Last week, Azerbaijan began exporting natural gas to the EU from one of its biggest fields (Shah Deniz II) via the Trans Adriatic Pipeline (TAP). The TAP is a part of the 3,500 km pipeline which connects Azerbaijan’s gas reserves in the Caspian Sea to Europe. While the TAP’s successful completion could be viewed as another victory for Azerbaijan (following its recent military one against Armenia), this actually makes Turkey more relevant to the EU.
The TAP is an extension of the Trans-Anatolian Natural Gas Pipeline (TANAP) that comprises over 50% of the Southern Gas Corridor which the EU proposed back in 2008 to reduce its dependence on Russian gas.
TAP and Azerbaijan gas exports are both reminders of how important Turkey is to the EU, not forgetting Turkey’s role in exporting Iraqi Kurdistan’s oil since 2014 as well as its connection to the Middle East region, which is also key to optimising the Southern Gas Corridor’s potential.
This reinforces our view that Turkey is better placed than Ukraine and North Africa for the EU’s 2050 climate-neutral strategy. We feel that the recent sanctions imposed by EU leaders on Turkish officials and entities involved in the gas-hunt in disputed waters, may not extend to other sectors like banking.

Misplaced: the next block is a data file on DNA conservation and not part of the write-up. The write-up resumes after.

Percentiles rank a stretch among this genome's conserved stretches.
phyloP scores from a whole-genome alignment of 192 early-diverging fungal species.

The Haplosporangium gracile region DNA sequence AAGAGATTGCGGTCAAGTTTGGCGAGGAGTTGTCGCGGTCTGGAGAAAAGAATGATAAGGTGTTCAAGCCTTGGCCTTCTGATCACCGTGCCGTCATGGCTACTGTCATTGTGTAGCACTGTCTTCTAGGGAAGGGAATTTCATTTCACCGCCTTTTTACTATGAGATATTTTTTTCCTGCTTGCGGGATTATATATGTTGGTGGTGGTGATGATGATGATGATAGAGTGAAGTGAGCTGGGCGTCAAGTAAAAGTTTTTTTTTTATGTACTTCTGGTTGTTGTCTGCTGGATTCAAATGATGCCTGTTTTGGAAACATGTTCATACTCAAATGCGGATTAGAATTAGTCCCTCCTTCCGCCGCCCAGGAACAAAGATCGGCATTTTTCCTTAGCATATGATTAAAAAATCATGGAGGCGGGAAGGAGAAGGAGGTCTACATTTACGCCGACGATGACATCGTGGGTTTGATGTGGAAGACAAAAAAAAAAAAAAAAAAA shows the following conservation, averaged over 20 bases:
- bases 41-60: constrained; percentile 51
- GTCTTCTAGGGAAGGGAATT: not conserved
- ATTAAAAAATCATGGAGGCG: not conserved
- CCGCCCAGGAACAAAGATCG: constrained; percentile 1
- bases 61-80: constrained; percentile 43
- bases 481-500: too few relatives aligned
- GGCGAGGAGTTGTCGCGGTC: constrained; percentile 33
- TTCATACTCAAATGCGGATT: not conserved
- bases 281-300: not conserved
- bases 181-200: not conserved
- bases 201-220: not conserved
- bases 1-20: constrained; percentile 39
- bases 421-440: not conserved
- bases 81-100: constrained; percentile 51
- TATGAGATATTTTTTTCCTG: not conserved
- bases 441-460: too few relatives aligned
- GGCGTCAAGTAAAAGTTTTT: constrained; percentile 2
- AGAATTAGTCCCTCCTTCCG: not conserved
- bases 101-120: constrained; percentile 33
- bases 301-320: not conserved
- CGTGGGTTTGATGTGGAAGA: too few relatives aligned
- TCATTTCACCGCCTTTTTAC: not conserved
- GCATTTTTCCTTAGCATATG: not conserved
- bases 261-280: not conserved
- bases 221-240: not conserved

Turkey is one of the markets to watch for 2021 as it shifts to orthodox economic policy following the replacement of leadership at the finance ministry and central bank (CBRT) in November 2020. The shift in the CBRT’s policy stance is evidenced by the second consecutive repo rate hike in December 2020, allowing the real interest rate to finally inch above +1% for the first time since December 2019. Turkey’s FX rate is one of the cheapest in emerging markets and its equities are valued cheaply.